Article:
Chapter 6. Nature's Templates: Identifying the patterns that control events. p. 93.

Archetype 1: Limits to Growth


Management Principle

Where it is Found


Pattern of Behavior

How to Achieve Leverage

Archetype 2: Shifting the Burden


Management Principle

Where it is Found


Understanding and Using the Structure

Pattern of Behavior

How to Achieve Leverage

Chapter 7. The principle of leverage. Seeing where actions and changes in structures can lead to significant improvements. "The bottom line of systems thinking is leverage - seeing where actions and changes in structures can lead to significant, enduring improvements." p. 114.

When We Create Our Own "Market Limitations"

Choosing Between Self-Limiting or Self-Sustaining Growth

Chapter 8. The art of seeing the forest and the trees. Seeing through complexity to the underlying structures generating change. "In effect, the art of systems thinking lies in seeing through complexity to the underlying structures generating change." p. 127.

The Perils of Being a Pioneer

A Theory of What Happened at People Express

Part III. The Core Disciplines: Building the Learning Organization

Chapter 9. Personal Mastery. p. 139.

The Spirit of the Learning Organization. "Organizations learn only through individuals who learn. Individual learning does not guarantee organizational learning."

Mastery and Proficiency

Why we Want it


The Discipline of Personal Mastery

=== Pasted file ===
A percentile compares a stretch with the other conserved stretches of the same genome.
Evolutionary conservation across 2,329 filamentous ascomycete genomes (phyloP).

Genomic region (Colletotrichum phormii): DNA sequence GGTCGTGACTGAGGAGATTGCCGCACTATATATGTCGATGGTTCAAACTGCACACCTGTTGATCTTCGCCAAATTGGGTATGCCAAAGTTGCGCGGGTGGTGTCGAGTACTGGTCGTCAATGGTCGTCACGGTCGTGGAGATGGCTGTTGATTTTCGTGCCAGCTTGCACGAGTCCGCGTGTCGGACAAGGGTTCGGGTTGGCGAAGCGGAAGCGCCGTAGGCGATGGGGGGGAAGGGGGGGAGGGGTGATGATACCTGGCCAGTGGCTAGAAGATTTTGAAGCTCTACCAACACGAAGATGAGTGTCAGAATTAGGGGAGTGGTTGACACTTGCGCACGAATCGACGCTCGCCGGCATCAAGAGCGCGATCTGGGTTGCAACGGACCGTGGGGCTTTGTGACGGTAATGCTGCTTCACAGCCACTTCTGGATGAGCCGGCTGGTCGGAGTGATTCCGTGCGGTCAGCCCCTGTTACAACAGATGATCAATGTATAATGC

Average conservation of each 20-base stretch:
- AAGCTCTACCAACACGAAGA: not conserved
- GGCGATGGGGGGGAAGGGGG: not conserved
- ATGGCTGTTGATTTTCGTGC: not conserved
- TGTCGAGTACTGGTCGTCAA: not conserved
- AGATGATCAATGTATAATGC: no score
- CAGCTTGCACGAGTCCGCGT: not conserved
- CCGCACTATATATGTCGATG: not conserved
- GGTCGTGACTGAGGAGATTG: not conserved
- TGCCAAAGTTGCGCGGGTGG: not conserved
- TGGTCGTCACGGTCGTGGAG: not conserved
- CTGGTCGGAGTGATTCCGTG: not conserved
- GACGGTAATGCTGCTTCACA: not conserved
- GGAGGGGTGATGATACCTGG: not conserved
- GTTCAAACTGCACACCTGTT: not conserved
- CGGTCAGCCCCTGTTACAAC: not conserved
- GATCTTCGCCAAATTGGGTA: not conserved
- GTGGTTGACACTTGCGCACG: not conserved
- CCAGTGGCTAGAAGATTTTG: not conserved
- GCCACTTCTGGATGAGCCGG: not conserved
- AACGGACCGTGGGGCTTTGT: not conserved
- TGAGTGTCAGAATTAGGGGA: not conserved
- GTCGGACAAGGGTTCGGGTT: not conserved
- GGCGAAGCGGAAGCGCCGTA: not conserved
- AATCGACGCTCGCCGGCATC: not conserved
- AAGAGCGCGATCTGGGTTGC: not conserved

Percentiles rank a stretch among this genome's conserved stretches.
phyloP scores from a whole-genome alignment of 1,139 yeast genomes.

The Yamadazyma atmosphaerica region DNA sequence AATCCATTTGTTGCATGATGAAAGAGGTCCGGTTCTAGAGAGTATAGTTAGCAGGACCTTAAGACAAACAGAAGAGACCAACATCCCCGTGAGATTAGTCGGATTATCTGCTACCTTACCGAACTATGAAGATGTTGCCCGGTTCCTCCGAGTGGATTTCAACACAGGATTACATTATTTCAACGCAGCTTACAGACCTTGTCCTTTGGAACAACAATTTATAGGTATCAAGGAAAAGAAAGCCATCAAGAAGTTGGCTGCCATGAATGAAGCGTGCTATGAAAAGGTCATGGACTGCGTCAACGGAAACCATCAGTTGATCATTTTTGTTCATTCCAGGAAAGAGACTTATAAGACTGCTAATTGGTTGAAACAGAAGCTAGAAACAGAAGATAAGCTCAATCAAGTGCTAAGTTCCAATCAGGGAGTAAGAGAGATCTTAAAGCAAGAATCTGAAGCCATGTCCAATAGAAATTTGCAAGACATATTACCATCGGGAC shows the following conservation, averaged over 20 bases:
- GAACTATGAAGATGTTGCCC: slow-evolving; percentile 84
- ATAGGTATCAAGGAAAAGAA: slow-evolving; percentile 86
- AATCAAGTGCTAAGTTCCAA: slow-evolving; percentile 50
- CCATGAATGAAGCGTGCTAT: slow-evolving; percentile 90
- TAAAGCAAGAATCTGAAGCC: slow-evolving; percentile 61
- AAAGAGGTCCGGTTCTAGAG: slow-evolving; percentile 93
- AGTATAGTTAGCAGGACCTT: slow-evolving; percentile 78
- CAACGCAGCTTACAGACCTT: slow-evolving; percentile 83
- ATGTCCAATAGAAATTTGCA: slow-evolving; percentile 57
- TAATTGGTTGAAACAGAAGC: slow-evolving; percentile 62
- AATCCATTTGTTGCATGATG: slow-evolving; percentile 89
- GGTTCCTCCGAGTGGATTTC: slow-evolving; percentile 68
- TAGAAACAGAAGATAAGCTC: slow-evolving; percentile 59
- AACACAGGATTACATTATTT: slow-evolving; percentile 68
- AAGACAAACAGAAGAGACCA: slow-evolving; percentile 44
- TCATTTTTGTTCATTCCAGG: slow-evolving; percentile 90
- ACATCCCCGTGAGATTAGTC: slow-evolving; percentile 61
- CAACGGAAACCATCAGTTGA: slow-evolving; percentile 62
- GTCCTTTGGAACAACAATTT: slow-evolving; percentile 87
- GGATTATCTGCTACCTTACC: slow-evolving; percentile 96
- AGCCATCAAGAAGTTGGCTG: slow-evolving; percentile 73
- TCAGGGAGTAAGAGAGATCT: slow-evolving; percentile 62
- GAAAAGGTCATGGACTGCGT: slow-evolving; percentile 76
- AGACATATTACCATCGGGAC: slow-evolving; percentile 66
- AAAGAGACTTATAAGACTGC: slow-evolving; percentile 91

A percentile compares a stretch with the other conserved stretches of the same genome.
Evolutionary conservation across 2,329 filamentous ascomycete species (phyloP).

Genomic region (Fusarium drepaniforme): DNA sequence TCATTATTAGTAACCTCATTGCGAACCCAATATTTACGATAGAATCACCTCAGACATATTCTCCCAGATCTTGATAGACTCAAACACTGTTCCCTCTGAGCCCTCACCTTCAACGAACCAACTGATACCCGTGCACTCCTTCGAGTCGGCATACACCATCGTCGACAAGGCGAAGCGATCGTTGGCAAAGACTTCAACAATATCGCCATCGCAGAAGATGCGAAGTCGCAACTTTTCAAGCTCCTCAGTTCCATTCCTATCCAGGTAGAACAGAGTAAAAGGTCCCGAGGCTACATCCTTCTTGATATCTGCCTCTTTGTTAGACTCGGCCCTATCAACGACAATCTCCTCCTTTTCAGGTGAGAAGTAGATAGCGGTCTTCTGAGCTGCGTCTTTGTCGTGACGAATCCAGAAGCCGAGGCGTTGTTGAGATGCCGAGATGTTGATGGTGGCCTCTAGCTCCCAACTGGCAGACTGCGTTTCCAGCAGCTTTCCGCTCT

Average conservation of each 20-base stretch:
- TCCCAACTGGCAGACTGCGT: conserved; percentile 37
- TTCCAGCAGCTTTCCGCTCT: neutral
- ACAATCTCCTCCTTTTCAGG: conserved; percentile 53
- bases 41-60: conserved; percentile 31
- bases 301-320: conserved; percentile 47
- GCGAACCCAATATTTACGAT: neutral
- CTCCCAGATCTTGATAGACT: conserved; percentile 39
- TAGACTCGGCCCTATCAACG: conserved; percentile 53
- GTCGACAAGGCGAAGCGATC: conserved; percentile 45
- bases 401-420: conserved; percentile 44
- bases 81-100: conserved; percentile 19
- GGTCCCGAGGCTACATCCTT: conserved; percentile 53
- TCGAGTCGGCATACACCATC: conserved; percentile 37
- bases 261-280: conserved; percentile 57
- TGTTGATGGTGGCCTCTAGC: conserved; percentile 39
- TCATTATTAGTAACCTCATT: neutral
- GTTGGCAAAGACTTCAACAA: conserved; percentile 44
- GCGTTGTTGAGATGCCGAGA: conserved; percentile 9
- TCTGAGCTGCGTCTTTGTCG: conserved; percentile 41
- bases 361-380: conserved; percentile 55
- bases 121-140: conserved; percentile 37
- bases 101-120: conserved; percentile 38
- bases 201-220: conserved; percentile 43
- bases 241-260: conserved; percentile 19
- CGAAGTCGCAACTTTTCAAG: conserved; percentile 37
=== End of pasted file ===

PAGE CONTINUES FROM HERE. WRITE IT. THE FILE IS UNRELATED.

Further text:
Personal Vision

Holding Creative Tension

Structural Conflict: The Power of Your Powerlessness

Commitment to the Truth

Using the Subconscious, or You Don't Really Need to Figure it All Out

Personal Mastery and The Fifth Discipline

Integrating Reason and Intuition

Seeing Our Connectedness to the World


Commitment to the Whole

Fostering Personal Mastery in an Organization

Chapter 10. Mental Models p. 174.

Why the Best Ideas Fail

Incubating a New Business Worldview

Overcoming "The Basic Diseases of the Hierarchy"

The Discipline of Mental Models

"Planning as Learning" and "Internal Boards": Managing Mental Models Throughout and Organization

Reflection and Inquiry Skills: Managing Mental Models at Personal and Interpersonal Levels

Mental Models and The Fifth Discipline

Chapter 11. Shared Vision p. 205.

A Common Caring

Why Shared Visions Matter

The Discipline of Building Shared Vision

Encouraging Personal Vision

From Personal Vision to Shared Visions

Spreading Visions: Enrollment, Commitment, and Compliance

Guidelines for Enrollment and Commitment

Anchoring Vision in a Set of Governing Ideas

Positive Versus Negative Vision

Creative Tension and Commitment to the Truth

Shared Vision and The Fifth Discipline

Why Vision Die Prematurely

The Missing Synergy: Shared Vision and Systems Thinking

Chapter 12. Team Learning p. 233.

The Potential Wisdom Teams

The Discipline of Team Learning

Dialogue and Discussion

Dealing with "Current Reality": Conflict and Defensive Routines

The Missing Link: Practice

Learning How "To Practice"

Team Learning and The Fifth Discipline

Part IV. Prototypes

Chapter 13. Openness p. 273

How Can the Internal Politics and Game Playing that Dominate Traditional Organizations Be Transcended?

Shared Vision: Building and Environment where Self-Interest is not Paramount

Participative Openness and Reflective Openness

Openness and Complexity

The Spirit of Openness


Chapter 14. Localness p. 287.

How do You Achieve Control without Controlling?

The Illusion of "Being in Control"

The illusion is the perception that someone at the top could possibly control what happens in a complex organization.

Control without "Controlling"

The New Role of Central Management


Chapter 15. A manager's Time p. 302.

How do Managers Create the Time for Learning?

Chapter 16. Ending the War between Work and Family p. 306.